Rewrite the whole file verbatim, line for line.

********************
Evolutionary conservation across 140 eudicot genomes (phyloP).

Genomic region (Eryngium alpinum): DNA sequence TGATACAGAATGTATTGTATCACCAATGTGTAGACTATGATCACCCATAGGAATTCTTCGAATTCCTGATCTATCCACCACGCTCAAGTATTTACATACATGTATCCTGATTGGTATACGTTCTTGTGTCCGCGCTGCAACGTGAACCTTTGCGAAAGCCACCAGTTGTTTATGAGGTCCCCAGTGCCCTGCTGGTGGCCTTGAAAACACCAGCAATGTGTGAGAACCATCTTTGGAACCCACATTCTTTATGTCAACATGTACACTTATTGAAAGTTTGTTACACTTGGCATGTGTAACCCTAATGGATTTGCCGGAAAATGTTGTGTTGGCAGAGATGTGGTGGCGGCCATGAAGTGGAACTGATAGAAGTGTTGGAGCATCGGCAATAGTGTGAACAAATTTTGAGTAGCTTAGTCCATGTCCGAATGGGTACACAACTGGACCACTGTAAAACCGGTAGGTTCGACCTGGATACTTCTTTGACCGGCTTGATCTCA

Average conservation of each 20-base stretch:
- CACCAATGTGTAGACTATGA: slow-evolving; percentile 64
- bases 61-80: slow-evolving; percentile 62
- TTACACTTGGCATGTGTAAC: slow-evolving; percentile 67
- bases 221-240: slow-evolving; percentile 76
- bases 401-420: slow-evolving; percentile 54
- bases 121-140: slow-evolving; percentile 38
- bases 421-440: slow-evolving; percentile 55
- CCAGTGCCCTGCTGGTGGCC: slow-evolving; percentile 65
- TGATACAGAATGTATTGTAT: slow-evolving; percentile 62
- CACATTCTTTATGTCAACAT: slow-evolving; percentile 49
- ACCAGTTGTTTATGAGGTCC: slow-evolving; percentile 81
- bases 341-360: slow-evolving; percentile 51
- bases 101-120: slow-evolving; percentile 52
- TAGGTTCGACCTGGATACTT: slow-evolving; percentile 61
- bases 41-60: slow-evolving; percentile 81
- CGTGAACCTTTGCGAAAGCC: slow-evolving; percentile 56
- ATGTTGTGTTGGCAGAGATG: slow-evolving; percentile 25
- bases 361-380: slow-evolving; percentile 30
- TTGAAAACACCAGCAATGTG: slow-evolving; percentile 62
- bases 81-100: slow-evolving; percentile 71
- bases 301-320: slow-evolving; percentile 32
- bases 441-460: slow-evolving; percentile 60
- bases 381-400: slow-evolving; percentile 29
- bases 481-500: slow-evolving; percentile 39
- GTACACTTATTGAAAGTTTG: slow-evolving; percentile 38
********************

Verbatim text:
Evolutionary conservation across 140 eudicot genomes (phyloP).

Genomic region (Eryngium alpinum): DNA sequence TGATACAGAATGTATTGTATCACCAATGTGTAGACTATGATCACCCATAGGAATTCTTCGAATTCCTGATCTATCCACCACGCTCAAGTATTTACATACATGTATCCTGATTGGTATACGTTCTTGTGTCCGCGCTGCAACGTGAACCTTTGCGAAAGCCACCAGTTGTTTATGAGGTCCCCAGTGCCCTGCTGGTGGCCTTGAAAACACCAGCAATGTGTGAGAACCATCTTTGGAACCCACATTCTTTATGTCAACATGTACACTTATTGAAAGTTTGTTACACTTGGCATGTGTAACCCTAATGGATTTGCCGGAAAATGTTGTGTTGGCAGAGATGTGGTGGCGGCCATGAAGTGGAACTGATAGAAGTGTTGGAGCATCGGCAATAGTGTGAACAAATTTTGAGTAGCTTAGTCCATGTCCGAATGGGTACACAACTGGACCACTGTAAAACCGGTAGGTTCGACCTGGATACTTCTTTGACCGGCTTGATCTCA

Average conservation of each 20-base stretch:
- CACCAATGTGTAGACTATGA: slow-evolving; percentile 64
- bases 61-80: slow-evolving; percentile 62
- TTACACTTGGCATGTGTAAC: slow-evolving; percentile 67
- bases 221-240: slow-evolving; percentile 76
- bases 401-420: slow-evolving; percentile 54
- bases 121-140: slow-evolving; percentile 38
- bases 421-440: slow-evolving; percentile 55
- CCAGTGCCCTGCTGGTGGCC: slow-evolving; percentile 65
- TGATACAGAATGTATTGTAT: slow-evolving; percentile 62
- CACATTCTTTATGTCAACAT: slow-evolving; percentile 49
- ACCAGTTGTTTATGAGGTCC: slow-evolving; percentile 81
- bases 341-360: slow-evolving; percentile 51
- bases 101-120: slow-evolving; percentile 52
- TAGGTTCGACCTGGATACTT: slow-evolving; percentile 61
- bases 41-60: slow-evolving; percentile 81
- CGTGAACCTTTGCGAAAGCC: slow-evolving; percentile 56
- ATGTTGTGTTGGCAGAGATG: slow-evolving; percentile 25
- bases 361-380: slow-evolving; percentile 30
- TTGAAAACACCAGCAATGTG: slow-evolving; percentile 62
- bases 81-100: slow-evolving; percentile 71
- bases 301-320: slow-evolving; percentile 32
- bases 441-460: slow-evolving; percentile 60
- bases 381-400: slow-evolving; percentile 29
- bases 481-500: slow-evolving; percentile 39
- GTACACTTATTGAAAGTTTG: slow-evolving; percentile 38